Carolyn Snively, snivelcl@muohio.edu

Heart disease is the number one killer of men and women in the U.S., according to the Centers for Disease Control and Prevention (CDC). It may not seem like an important issue for many young adults, but our current lifestyles play a significant role in determining our future health.

Heart disease refers to several types of heart conditions. Coronary artery disease (CAD) occurs when plaque made of cholesterol builds up in the arteries. Over time, this leads to atherosclerosis, the narrowing of the arteries which blocks blood flow to the heart. CAD can lead to chest pain, heart failure, irregular heartbeats and heart attacks.

According to the CDC, America’s current sedentary lifestyle is the greatest contributing factor to heart disease. For the majority, driving is the primary mode of transportation and social networking is the hobby of choice. Between the Internet and video games, we are connected to technology now more than ever, and who wouldn’t rather shop online than drive to the mall?

As we age, we acquire more and more responsibility, which sometimes means less time and/or desire to be active. As college students, we devote our entire day to class and studying and the last thing we want to do is expend even more energy at the gym. What’s worse is that, if we choose, we are only going to be faced with more responsibility after college — jobs, marriage, children and houses. These responsibilities equal time that doesn’t always include physical activity.

The American diet leads to obesity just as much as inactivity does. Our on-the-go lifestyles cause us look for the most convenient ways to eat. Whether we choose to eat fast food on our way home from work or processed snacks during class, convenience seems to take precedence over nutrition.

According to Dr. Terry Mason, Chief Medical Officer at Cook County Hospitals in Chicago, “We’ve eaten ourselves into a problem, and we can eat ourselves out of it.” If convenience is your priority, grab a granola bar on your way to class instead of a candy bar, or a bag of pretzels over chips. Simple, healthy changes to your diet will add up over time.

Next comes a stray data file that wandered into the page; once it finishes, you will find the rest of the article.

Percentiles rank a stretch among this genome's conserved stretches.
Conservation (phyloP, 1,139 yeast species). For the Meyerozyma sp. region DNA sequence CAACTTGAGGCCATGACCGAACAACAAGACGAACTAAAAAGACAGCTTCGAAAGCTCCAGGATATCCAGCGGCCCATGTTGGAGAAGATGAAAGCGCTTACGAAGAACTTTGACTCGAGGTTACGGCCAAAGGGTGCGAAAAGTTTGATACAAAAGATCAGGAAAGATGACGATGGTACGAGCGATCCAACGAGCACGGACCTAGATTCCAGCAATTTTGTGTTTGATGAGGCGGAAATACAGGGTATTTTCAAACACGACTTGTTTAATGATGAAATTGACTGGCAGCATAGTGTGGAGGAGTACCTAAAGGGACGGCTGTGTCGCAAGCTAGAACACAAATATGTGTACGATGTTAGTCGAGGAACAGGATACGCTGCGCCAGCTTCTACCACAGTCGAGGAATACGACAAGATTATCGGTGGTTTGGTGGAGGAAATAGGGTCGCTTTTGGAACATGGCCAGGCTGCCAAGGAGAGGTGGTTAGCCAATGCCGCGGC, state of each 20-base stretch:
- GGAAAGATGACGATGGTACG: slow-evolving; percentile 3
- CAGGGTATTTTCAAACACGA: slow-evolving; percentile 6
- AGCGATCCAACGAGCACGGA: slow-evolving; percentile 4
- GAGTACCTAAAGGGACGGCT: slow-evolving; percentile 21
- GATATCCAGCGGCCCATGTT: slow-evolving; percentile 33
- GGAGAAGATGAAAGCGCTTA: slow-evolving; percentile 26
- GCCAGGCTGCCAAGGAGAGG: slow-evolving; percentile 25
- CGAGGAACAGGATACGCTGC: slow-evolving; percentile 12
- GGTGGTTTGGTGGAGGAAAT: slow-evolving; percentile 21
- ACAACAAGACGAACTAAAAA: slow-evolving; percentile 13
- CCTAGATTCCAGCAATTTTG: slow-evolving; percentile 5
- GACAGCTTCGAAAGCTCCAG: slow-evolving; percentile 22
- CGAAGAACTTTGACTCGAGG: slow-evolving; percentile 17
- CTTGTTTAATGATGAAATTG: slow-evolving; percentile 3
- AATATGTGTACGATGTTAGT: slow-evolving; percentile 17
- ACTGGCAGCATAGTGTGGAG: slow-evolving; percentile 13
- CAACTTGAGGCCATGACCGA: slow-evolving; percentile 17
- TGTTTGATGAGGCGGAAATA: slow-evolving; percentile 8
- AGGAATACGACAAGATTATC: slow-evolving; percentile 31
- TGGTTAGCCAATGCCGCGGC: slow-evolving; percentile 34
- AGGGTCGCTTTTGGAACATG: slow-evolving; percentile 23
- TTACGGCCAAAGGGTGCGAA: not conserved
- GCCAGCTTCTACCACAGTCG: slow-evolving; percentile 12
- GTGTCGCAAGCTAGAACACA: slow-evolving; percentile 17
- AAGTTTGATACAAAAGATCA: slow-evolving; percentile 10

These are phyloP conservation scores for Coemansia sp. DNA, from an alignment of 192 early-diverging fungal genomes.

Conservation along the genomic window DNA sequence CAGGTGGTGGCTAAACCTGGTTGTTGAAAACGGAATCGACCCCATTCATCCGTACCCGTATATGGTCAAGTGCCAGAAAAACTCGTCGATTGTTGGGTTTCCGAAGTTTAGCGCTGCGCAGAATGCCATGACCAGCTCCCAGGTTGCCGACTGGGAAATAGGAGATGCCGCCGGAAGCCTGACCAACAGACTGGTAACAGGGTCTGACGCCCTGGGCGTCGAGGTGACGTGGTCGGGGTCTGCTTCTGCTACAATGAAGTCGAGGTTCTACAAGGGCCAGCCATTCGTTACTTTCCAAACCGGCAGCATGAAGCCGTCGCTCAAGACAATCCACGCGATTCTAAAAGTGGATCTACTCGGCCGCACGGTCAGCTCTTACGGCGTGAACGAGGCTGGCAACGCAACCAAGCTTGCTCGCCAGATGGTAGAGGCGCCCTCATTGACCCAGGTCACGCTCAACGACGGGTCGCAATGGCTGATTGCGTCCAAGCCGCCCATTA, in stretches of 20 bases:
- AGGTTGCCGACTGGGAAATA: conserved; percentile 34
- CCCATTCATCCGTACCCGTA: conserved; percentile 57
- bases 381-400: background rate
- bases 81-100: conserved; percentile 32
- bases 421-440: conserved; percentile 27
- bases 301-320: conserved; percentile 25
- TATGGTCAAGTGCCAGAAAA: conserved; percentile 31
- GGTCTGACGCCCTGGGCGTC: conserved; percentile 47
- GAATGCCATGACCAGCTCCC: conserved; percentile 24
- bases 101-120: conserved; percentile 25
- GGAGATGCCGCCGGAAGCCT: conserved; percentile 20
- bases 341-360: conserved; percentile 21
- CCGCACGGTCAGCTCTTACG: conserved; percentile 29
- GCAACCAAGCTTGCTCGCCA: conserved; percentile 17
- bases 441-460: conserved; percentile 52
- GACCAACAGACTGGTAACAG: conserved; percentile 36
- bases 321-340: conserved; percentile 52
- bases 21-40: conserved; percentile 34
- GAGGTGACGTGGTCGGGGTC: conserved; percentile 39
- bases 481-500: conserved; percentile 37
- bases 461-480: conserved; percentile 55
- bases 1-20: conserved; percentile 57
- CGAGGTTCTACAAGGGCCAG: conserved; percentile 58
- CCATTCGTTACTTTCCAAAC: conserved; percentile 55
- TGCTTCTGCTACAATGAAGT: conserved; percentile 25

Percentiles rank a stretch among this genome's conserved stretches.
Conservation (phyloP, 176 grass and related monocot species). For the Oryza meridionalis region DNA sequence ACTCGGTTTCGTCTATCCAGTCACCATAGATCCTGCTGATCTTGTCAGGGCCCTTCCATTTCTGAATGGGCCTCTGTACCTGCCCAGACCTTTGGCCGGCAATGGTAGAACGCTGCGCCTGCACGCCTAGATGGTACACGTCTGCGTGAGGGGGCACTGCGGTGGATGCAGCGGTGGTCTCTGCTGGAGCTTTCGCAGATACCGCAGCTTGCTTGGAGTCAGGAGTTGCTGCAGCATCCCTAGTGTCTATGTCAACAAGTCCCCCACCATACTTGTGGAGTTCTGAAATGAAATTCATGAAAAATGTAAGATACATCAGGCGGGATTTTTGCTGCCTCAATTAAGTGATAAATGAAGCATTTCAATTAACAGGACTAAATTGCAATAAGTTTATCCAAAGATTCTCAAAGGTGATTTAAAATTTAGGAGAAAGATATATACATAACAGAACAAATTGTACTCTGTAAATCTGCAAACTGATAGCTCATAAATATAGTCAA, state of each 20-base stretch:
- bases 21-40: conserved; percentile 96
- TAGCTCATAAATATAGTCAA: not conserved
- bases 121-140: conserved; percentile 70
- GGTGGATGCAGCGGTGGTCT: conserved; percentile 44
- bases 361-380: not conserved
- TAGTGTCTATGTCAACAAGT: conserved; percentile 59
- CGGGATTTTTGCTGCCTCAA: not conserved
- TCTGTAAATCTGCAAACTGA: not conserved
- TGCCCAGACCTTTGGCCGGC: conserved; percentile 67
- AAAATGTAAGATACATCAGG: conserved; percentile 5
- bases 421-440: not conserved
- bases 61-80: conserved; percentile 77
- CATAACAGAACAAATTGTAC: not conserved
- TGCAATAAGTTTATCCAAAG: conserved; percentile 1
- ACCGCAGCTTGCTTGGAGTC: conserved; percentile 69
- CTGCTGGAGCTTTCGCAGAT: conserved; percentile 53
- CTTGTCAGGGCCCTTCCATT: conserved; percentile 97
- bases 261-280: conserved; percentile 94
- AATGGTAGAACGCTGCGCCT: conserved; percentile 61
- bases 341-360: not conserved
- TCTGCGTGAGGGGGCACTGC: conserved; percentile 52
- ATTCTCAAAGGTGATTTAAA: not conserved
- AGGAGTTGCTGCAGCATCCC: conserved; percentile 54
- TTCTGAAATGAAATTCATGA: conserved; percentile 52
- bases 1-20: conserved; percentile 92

With today’s treatments like bypasses and stints, we find it even easier to put our health on the back burner. These “treatments” may prolong one’s life, but they don’t actually treat the causes of heart disease. Dr. Caldwell Esselstyn, Jr. from the Cleveland Clinic developed a “heart attack proof” diet that has been shown to prevent heart disease. Esselstyn’s goal was to develop an alternative to pills and operations, and his diet of no meat, no eggs, no dairy and no added oils has done just that. He also educated his patients on how to lead a healthy lifestyle, which addresses another major issue.

Many people are uneducated about preventable diseases like heart disease. Informing people on the negative effects of such diseases that will occur from a sedentary lifestyle could deter them from making poor health decisions. Everyone knows they should eat fruits and vegetables, but many people don’t know why, and what positive effects they have on our health. Understanding the importance of good health behaviors is a crucial preventive measure because prevention is always cheaper than treatment.

Heart disease is progressive, so it’s vital that we become conscious of our health behaviors at a young age. It’s ultimately up to each individual to make lifestyle changes to improve his or her health. We think we don’t have time to lead active, healthy lifestyles, but it’s up to us to make time. Taking 20 minutes each day to make one healthy meal or 30 minutes swimming laps at the gym can spare us the pain of paying thousands of dollars in future medical bills.

The easiest ways to start today: gossip with your roommate on a run instead of Facebook Chat or pick up ‘hotties’ at the Rec instead of Brick Street Bar and Grill while binge drinking.

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